A year in words
One year ago, if someone were to tell you even just a handful of the events that would take place in 2020, it would have been very hard to believe. But between constant natural disasters on both coasts (and basically every other part of the country), one of the most bizarre elections in American history, massive civil rights demonstrations worldwide, international travel halted – and yes, the pandemic – we don’t have the time to process one piece of news before the next thing happens. There’s really no way to adequately wrap up the year, but here are 15 words and phrases that perfectly define 2020.
What else could we have started this list with? Since the novel coronavirus first started making the rounds in China back in December, it has dictated almost every aspect of our lives. Technically, the last pandemic that hit Australia was the H1N1 pandemic of 2009. And while it was certainly serious – claiming the lives of 191 people in Australia, according to the Department of Health – it didn’t affect our lives the way COVID-19 has. To find a pandemic of this magnitude, you have to go back more than a century, to the 1918 flu pandemic which also involved large-scale closures and mask-wearing.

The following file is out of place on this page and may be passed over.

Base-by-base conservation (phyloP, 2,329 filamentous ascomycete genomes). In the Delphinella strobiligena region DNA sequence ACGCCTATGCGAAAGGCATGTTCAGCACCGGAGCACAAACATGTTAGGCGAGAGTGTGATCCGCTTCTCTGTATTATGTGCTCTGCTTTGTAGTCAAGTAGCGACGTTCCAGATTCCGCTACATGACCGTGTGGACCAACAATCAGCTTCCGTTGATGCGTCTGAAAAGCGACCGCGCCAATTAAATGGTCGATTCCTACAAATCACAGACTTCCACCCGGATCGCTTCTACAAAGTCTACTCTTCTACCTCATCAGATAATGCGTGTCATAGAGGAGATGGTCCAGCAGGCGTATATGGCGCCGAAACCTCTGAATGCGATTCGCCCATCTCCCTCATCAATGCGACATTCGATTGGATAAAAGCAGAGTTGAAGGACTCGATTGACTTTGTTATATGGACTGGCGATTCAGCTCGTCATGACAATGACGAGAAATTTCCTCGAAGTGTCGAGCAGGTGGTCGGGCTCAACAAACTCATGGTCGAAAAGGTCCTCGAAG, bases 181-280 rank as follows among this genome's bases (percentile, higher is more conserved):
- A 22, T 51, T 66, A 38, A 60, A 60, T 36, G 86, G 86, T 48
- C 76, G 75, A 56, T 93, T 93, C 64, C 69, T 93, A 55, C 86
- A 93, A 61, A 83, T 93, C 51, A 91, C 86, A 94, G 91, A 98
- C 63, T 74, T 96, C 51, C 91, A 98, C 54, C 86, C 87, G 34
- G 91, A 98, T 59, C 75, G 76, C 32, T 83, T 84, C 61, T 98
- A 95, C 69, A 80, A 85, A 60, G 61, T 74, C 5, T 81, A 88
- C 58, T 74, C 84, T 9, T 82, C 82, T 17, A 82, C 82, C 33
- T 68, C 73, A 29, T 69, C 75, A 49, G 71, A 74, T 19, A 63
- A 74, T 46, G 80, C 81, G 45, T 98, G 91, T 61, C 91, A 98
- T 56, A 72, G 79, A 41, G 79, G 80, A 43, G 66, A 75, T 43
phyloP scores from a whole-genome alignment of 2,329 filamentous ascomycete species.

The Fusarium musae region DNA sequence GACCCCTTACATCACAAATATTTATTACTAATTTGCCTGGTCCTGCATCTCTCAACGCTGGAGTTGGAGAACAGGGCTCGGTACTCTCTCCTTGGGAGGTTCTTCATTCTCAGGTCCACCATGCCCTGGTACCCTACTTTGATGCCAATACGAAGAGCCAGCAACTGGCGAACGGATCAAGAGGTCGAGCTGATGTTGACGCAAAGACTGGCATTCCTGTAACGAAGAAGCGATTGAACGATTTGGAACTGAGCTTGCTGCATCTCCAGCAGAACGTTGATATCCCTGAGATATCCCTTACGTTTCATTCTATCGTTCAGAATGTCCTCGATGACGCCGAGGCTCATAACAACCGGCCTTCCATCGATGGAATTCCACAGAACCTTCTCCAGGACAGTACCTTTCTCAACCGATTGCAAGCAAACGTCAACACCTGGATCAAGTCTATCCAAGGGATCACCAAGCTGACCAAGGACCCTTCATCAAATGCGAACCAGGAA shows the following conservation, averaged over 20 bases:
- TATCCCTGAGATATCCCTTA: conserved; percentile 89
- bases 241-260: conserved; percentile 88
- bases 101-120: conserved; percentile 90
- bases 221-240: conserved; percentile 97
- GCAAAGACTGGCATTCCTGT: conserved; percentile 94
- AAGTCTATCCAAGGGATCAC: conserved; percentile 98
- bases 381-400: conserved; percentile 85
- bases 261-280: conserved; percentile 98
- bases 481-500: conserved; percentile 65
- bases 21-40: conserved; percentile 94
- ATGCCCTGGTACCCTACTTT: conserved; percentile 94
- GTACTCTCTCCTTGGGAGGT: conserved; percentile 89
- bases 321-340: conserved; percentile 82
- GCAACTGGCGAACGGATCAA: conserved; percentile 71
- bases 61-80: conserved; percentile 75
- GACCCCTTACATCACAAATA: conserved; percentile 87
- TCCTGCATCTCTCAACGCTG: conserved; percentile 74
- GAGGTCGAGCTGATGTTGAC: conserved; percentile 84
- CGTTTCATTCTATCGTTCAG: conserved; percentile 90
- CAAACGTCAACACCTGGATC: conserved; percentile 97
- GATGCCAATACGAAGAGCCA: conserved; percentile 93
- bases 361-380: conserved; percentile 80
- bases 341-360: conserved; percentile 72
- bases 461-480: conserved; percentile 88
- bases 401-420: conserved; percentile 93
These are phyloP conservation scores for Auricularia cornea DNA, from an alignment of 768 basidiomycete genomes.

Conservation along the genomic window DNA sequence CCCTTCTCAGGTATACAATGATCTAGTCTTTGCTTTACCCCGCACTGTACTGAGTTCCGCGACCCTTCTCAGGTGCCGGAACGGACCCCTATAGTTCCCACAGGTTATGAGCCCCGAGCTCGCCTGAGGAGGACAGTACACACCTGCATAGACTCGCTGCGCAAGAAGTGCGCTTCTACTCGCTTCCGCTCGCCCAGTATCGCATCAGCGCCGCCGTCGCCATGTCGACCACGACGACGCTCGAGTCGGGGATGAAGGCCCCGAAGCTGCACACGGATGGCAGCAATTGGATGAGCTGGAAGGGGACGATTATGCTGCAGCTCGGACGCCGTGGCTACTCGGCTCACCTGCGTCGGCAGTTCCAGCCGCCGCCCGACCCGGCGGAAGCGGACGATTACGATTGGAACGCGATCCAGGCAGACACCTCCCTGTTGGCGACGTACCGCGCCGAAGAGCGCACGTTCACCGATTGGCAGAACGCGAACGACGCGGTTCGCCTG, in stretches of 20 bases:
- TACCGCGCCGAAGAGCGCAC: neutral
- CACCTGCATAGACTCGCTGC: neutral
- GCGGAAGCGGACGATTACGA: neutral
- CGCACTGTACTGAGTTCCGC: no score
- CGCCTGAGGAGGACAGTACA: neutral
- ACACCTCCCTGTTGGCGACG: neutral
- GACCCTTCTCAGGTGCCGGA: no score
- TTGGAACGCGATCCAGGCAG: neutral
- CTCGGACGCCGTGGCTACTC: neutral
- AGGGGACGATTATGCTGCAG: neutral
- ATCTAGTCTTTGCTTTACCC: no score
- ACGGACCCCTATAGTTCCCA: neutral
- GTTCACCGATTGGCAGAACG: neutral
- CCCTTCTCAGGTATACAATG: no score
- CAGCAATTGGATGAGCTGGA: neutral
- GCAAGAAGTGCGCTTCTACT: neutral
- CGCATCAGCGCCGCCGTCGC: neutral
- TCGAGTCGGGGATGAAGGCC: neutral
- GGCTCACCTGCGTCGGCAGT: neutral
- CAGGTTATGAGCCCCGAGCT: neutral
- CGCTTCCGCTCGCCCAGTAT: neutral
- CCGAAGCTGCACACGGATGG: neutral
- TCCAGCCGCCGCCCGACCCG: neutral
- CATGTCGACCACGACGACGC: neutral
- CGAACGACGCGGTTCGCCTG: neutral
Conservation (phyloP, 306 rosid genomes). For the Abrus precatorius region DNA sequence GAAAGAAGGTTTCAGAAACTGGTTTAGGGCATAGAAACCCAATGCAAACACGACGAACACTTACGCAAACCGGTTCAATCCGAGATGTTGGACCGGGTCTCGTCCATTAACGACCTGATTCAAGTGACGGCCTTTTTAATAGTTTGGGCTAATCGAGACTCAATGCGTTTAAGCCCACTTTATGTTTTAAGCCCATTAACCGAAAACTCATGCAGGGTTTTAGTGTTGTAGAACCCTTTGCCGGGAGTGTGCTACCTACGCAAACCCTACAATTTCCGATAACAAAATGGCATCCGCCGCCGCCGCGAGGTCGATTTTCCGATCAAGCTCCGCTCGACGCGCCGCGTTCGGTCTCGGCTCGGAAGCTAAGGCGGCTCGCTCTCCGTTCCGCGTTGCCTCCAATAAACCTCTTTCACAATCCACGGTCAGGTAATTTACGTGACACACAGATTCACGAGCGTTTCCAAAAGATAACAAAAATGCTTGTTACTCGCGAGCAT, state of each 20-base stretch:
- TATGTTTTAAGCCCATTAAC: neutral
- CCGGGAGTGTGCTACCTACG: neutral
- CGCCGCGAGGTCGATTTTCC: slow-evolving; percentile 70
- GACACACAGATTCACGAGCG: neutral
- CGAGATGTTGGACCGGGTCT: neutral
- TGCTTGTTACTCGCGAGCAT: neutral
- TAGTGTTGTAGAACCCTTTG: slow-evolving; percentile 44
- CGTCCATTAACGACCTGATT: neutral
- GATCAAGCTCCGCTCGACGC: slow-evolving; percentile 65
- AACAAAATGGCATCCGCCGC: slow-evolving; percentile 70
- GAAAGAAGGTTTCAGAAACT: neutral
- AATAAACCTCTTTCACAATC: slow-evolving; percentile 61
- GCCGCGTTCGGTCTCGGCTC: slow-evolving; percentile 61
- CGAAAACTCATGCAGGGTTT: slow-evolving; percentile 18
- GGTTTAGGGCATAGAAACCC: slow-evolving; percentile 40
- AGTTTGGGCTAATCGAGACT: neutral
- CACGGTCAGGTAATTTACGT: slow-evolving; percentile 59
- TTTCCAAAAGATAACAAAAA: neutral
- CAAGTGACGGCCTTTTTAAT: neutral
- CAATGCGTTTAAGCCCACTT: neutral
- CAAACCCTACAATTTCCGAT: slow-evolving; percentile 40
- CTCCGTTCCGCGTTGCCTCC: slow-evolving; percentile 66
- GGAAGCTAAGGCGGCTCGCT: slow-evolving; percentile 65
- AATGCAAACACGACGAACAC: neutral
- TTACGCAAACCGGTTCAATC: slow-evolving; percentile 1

The concept of public health has been around much longer than 2020, but for a lot of people, this year was the first time they really had to think in terms of how their own behaviours can impact other people’s health. The Centers for Disease Control and Prevention (CDC) Foundation defines ‘public health’ as ‘the science of protecting and improving the health of people and their communities.’ And according to Dr Amelia Burke-Garcia, the advent of the COVID-19 pandemic has brought the role of public health to the forefront – perhaps in a way that we have not experienced before. “The country is responding to the pandemic with mitigation efforts, such as mask-wearing, social distancing and contact tracing, efforts to develop an effective vaccine, and by providing mental and emotional health support,” she tells Reader’s Digest. Burke-Garcia is also the project director for How Right Now, an initiative supported by the CDC Foundation which aims to address mental health, coping, and resilience during COVID-19 – all important components of public health. “Today, there is a critical role for the field of public health to play,” she explains. “To stop the spread of COVID-19 and move toward greater health equity, everyone can play a role. We must work together to ensure resources are readily available to maintain and manage physical and mental health.”